They Won’t Bug You
Ugly sweater day is the one day where everyone appreciates the way you look. Therefore, it is only fitting to let some of what humans consider as “ugly” have the spotlight today. Remember not to judge this little guy with a big purpose – let’s meet the Madagascar hissing cockroach.
Different than what you find in your kitchen, Madagascar hissing cockroaches are one of 99 percent of cockroach species that are not considered pests, as they do not inhabit human spaces. This species is found on the forest floor among leaf litter, in rotten logs and near riverbanks on the island of Madagascar, which is located on the eastern coast of Africa. This habitat is the ideal location for the cockroaches, which live in colonies of up to thousands of individuals, to feed on decaying fallen fruit and dead animal matter. At the Zoo, the cockroaches are fed a diet of fresh vegetable and fruit scraps from the Diet Kitchen, as well as a specially formulated diet complete with vitamins and nutrients called Repashy Bug Burger.
Madagascar hissing cockroaches are wingless and have special pads and hooks on their feet that aid in climbing, even on smooth surfaces! These cockroaches are one of the largest species, growing up to three inches in length. They are black and brown in color, aiding in camouflaging from potential predators, such as birds. When these nocturnal cockroaches feel threatened, are defending their territory, fighting with a rival male or are interested in mating, they communicate using different types of hisses, hence the species name. The hisses are produced by air pushing through tiny holes on the sides of the cockroach’s body, called spiracles. Males also have small but prominent bumpy horns near their head, which are used in sparring for dominance.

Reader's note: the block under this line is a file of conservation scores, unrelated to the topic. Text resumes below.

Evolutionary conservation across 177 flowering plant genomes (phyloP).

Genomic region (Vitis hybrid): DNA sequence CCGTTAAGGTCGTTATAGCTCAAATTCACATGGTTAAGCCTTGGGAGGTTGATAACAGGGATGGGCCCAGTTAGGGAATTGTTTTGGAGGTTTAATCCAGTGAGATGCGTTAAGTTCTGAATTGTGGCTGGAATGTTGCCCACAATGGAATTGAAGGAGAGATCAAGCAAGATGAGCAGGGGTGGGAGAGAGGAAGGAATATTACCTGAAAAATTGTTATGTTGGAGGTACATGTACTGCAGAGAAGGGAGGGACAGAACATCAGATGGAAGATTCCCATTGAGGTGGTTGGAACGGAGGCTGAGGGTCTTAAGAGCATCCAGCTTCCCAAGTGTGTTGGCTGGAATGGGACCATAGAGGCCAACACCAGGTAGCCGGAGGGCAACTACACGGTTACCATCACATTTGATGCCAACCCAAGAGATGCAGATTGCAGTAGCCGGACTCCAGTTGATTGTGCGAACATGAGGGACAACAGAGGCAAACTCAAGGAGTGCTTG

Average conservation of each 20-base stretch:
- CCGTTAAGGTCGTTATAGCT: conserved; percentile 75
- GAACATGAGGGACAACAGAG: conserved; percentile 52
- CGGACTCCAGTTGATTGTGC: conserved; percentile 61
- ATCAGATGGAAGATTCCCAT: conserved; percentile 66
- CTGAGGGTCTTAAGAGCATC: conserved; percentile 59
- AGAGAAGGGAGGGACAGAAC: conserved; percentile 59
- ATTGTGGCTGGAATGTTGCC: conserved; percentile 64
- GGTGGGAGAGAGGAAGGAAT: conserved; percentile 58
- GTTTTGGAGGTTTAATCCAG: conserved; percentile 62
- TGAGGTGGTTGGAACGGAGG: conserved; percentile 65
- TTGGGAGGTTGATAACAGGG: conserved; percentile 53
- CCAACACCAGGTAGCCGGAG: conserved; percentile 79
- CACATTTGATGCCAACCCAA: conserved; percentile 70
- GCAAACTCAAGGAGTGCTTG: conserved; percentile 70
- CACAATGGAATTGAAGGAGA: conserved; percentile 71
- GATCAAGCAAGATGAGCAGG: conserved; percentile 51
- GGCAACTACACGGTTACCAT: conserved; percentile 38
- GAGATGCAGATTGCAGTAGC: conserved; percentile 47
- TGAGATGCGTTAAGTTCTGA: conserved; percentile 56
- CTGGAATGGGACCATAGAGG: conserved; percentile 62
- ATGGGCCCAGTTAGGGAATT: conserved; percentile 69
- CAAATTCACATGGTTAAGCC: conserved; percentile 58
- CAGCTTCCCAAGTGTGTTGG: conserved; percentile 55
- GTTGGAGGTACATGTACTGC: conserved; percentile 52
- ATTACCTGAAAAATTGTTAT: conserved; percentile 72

Did you know that Madagascar hissing cockroaches have very tiny white dots on them, and that these dots move? That’s because these dots are actually mites that clean the cockroach! So despite being found near decomposing, potentially dirty things, cockroaches are actually very clean!
Madagascar hissing cockroaches are important for their ecosystem because they break down debris on the forest floor, which recycles nutrients. This species is considered a least concern for extinction by the due to their large population size, however forest habitats are some of the most threatened areas in Madagascar due to deforestation for mining and agricultural purposes, which could affect populations in the future.
At the Virginia Zoo, there are 50 Madagascar hissing cockroaches in a motel-themed exhibit in the World of Reptiles, while many others live off-exhibit. This exhibit was designed and crafted by hand by longtime Zoo Volunteer and artist Angie Van Dyke. Madagascar hissing cockroaches can also be found behind-the-scenes at the Program Animal Building, and these individuals are used for education programs and pop-up presentations as ambassadors for their species. In total, roughly 500 Madagascar hissing cockroaches reside at the Zoo.